Getting Ready for Art: Organizing Your Artist Space
Many people think that you don't need to be organized to create art. For these people, art happens naturally by grabbing canvas and paint and "doing it". However, if you ask any artist, you'll find out that this isn't always the case. I know for a fact that if my studio isn't clean and tidy, all my tools and materials organized and out where I can reach them when I need them, I cannot work on any project. A disorganized workspace tends to stifle my creativity and leaves me feeling like I cannot do anything. Recently while perusing amazon.com, I stumbled upon this book, Organizing Your Craft Space, by Jo Packham. What prompted me to purchase this book was the idea that it focused solely on how artists, from scrapbookers to quilters, can organize their space to maximize their time spent on creating their art. I also liked how it went into a multitude of art styles, rather than focusing on just one art. If you've always wanted to organize your art space or create a perfect place for starting a new craft, then this book is for you.
Organizing Your Craft Space begins by assessing your art space needs. Packham includes many lists and questions that cover your available space, what tools and things you use to make your crafty items, your color preferences and objects that might help store your items as well as look pleasing in your space. She explains that these questions are central to uncovering what is the best fit for your artistic needs. She even recommends that you keep a space journal and fill it with diagrams of your room, all the items you use in your art and any things you need to purchase for your room (like plastic containers, furniture or tools). Keeping a journal of this sort gives you a written record of what gives you the freedom to create and what sorts of things and colors you want to fill your creative space. She also defines the different types of storage styles and suggests many helpful tips and tricks for keeping your space free of clutter and trash. For artists whose craft space aslo doubles as a guest room, Packham gives advice on how you can accomidate both in the same space with minimal effort.
The rest of the book details storage and organization by art type. These chapters include stained glass and mosaics, rubber stamping, scrapbooking and other paper arts, beading, yarn crafting and quilting. Packham discusses various needs and organizational styles that can be used to suit each craft-form. She starts out by listing a few short questions about the art and materials you use and then goes into explaining how these items can be stored or contained to maximize your time spent creating art. Each chapter includes an over abundance of pictures that show different ways to contain and organize your craft space. At the end of a section, Packham showcases one or more guest artists and their real-life working spaces. She tells us about their space, challenges and solutions, as well as showing us what these artists use to contain their tools and the methods they use to keep them focused on making art.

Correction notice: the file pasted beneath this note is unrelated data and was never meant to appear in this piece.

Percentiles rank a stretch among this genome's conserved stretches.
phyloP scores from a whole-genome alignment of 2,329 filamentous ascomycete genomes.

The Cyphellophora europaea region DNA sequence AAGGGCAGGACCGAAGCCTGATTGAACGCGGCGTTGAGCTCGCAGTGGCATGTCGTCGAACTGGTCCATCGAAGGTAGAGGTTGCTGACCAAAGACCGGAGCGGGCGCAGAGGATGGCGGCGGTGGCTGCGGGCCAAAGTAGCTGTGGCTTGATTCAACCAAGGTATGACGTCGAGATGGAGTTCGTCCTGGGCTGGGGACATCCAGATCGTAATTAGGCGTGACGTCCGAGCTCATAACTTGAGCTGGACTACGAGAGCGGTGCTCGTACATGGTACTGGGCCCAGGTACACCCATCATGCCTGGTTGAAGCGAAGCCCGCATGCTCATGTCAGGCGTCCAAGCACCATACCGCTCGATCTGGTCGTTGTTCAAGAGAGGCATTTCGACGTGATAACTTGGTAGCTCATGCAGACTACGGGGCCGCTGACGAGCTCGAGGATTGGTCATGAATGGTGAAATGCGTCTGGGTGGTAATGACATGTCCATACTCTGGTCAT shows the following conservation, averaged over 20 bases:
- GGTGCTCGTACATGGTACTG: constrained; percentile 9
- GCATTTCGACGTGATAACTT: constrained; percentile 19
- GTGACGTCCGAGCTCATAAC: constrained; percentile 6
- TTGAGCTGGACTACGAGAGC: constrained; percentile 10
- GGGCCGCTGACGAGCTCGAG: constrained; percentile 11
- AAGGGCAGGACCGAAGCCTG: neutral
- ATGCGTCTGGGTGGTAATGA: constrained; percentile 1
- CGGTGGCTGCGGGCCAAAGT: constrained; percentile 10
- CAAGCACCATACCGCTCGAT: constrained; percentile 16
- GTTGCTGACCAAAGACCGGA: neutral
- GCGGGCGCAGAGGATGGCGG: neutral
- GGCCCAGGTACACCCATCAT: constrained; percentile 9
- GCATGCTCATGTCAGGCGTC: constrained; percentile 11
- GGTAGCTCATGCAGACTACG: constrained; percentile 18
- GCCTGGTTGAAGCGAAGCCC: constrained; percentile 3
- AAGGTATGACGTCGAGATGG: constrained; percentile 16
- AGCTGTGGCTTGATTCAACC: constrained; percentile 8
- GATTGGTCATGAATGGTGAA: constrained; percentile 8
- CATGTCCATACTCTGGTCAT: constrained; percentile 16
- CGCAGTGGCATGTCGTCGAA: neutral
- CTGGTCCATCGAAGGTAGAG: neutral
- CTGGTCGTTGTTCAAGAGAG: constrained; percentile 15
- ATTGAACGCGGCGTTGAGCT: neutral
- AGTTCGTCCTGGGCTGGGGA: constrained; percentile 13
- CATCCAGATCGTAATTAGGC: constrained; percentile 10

This summer I'm going to create an artist studio journal and see what I can do to give my space a face lift so that it continues to support my crafting needs. While I've already got most of the furniture and workspace already set up in my studio, this book gave me more ideas on incorporating ornamental containers to store my crafting things. I've also received many tips on how to make the space fit my personal colors and atmosphere just right so that it supports my creativity and desire to make art happen whenever I want to be crafty. Like most craft-related books on the market, Packham writes for art women but don't let this fool you. There's a lot of information that can be used for artists of all ages, men and women alike.
|Click book to purchase|
|Organizing Your Craft Space|
author: Jo Packham
ASIN or ISBN-10: 1402716028